Scientists develop inorganic resins for generating and purifying radium and actinium
Research advances the chemistry and improves the purity of isotopes for targeted alpha therapy used in the treatment of cancers.
Targeted alpha therapy can destroy cancerous cells without harming healthy cells. It's especially useful for treating metastasized cancers. The Department of Energy(DOE) Office of Science's Isotope Program is developing and marketing novel radioactive isotopes for targeted alpha therapy. One method of making one isotope, actinium-225, involves bombarding radium targets with neutrons. This method poses a challenge: how to chemically separate the radium from the actinium. This can destroy typical separation equipment due to a radioactive process called alpha decay. Now, researchers have investigated the use of radiation-resistant inorganic resin scaffolds as platforms for separating radium, actinium, and lead.
Demand and production of actinium-225 (Ac-225) and other alpha-emitting radioisotopes are increasing. These new types of resins will support the purification and distribution of these lifesaving isotopes. As production increases, radiation levels will also increase. Chemical processes need to be robust in these hazardous environments. These new resins and this recent research will help producers save time, effort, and costs while reducing the risks of manufacturing alpha-emitting radioisotopes.
This research by scientists at Argonne National Laboratory explored new materials that could support and facilitate the efficient separation of radium and actinium in the context of the large-scale production of radioisotopes used in targeted alpha therapy. While these radioisotopes have the potential to produce powerful results in the treatment of cancers, scaling up production to meet the high demand of these radioisotopes comes with increasing radiation levels. This creates new sets of challenges, particularly radiation damage to process equipment.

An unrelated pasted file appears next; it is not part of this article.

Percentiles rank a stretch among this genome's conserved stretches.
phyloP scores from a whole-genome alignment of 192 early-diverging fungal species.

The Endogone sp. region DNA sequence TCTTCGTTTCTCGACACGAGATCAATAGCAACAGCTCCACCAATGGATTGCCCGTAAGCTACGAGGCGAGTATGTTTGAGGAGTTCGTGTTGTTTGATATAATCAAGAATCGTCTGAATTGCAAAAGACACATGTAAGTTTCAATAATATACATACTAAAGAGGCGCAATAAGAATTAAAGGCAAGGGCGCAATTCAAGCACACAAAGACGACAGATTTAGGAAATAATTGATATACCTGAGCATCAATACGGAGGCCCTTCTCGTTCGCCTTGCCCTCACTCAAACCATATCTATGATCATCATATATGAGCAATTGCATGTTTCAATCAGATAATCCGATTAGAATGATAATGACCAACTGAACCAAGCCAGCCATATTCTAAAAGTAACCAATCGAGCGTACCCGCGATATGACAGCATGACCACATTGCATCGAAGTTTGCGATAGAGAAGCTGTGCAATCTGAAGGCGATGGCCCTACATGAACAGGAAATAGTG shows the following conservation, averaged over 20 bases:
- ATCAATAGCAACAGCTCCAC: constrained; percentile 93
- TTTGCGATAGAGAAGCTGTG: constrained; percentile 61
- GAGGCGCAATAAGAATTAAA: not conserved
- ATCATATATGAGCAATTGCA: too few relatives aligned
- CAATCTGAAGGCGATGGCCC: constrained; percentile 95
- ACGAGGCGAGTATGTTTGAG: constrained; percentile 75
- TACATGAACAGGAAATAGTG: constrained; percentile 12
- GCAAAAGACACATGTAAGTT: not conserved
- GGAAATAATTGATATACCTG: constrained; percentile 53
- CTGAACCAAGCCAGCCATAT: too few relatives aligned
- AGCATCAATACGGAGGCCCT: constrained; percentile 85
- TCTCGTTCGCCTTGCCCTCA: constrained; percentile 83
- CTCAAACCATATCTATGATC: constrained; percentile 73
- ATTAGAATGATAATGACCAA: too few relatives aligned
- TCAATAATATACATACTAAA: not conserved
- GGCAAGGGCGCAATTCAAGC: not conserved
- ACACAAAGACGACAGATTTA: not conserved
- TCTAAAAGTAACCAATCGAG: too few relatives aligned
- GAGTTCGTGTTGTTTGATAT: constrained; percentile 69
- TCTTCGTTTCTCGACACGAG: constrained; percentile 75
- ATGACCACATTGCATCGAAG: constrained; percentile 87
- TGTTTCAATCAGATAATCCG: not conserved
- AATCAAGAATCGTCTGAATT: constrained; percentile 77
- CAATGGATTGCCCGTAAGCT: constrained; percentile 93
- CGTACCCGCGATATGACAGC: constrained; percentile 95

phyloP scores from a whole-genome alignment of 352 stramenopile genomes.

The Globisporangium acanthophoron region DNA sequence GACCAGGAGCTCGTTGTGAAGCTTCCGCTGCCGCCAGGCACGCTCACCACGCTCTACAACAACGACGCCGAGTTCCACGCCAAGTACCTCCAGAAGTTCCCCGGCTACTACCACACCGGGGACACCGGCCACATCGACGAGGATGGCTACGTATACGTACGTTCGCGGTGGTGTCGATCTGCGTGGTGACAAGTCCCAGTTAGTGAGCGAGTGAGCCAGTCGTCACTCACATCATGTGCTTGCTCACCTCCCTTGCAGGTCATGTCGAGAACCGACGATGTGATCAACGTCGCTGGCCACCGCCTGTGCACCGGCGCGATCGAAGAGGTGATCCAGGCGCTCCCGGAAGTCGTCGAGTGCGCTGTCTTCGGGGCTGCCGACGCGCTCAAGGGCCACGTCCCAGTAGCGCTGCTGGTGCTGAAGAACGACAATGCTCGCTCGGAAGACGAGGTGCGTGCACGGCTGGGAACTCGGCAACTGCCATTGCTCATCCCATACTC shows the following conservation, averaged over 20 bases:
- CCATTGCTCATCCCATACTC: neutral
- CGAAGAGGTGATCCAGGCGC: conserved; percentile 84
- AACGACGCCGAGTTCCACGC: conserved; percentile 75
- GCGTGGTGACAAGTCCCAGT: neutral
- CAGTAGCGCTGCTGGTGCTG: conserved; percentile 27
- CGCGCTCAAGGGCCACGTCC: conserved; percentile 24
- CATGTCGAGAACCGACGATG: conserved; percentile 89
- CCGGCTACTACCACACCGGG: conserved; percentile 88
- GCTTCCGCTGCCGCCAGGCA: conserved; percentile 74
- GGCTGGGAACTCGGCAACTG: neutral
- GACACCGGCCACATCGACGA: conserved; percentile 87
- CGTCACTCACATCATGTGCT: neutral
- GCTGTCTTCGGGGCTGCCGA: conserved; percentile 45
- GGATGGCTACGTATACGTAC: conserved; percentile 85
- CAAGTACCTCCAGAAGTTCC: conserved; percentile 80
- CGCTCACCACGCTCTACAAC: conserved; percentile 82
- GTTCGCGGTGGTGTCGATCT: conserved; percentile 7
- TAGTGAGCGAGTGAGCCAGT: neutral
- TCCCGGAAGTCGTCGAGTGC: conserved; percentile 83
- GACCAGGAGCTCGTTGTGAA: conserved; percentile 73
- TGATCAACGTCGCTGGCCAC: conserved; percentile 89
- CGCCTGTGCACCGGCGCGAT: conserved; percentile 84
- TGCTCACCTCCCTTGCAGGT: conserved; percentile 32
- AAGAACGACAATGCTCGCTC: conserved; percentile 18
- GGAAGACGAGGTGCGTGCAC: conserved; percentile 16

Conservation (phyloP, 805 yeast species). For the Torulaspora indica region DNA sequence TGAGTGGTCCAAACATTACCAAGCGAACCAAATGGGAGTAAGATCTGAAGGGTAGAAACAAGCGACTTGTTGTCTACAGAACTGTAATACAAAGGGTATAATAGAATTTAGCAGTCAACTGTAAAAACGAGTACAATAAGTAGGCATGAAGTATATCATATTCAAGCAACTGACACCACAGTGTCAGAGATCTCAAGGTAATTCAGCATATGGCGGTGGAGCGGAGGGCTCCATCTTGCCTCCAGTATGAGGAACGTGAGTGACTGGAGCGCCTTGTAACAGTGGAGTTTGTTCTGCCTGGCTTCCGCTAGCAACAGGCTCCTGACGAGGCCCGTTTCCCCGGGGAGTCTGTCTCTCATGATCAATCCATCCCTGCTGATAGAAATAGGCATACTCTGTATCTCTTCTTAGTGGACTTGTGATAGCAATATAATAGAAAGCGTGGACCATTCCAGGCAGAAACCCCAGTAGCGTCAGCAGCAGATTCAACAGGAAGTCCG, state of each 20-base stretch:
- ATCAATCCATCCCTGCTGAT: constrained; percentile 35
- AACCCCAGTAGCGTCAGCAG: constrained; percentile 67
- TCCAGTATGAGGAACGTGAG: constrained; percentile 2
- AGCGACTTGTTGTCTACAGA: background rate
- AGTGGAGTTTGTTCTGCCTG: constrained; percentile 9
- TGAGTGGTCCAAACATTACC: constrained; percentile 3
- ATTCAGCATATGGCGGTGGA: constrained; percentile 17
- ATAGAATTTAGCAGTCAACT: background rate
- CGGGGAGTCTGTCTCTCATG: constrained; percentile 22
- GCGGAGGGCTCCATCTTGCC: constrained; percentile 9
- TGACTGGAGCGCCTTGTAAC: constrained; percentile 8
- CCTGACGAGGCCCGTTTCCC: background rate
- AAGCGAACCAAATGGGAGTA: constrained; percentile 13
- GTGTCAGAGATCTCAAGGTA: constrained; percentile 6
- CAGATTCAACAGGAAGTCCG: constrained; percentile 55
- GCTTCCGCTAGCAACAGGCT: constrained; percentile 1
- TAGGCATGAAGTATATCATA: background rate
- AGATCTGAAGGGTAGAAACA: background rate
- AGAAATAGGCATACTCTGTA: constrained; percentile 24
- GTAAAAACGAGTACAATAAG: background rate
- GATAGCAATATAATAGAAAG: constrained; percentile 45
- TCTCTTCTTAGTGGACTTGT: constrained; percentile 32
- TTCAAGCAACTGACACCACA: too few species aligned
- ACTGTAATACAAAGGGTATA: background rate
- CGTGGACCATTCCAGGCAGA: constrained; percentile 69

The researchers explored this new class of radiation-resistant materials with respect to the fundamental radiochemical separations of radium, actinium, and lead. Through rigorous screening based on separation efficiency and chemical durability, they ultimately determined that zirconium-based materials are the optimal platform. The results demonstrated good separation capabilities of radium from actinium along with remarkable radiopurities using relatively simple chemicals. These efforts advance the DOE Isotope Program and its mission to conduct research and development on new and improved isotope production and processing for high-priority, cancer-fighting radioisotopes.
M. Alex Brown, Separation of radium and actinium using zirconia, Applied Radiation and Isotopes (2022). DOI: 10.1016/j.apradiso.2022.110238
M. Alex Brown, Metal Oxide Sorbents for the Separation of Radium and Actinium, Industrial & Engineering Chemistry Research (2020). DOI: 10.1021/acs.iecr.0c04084
Provided by Argonne National Laboratory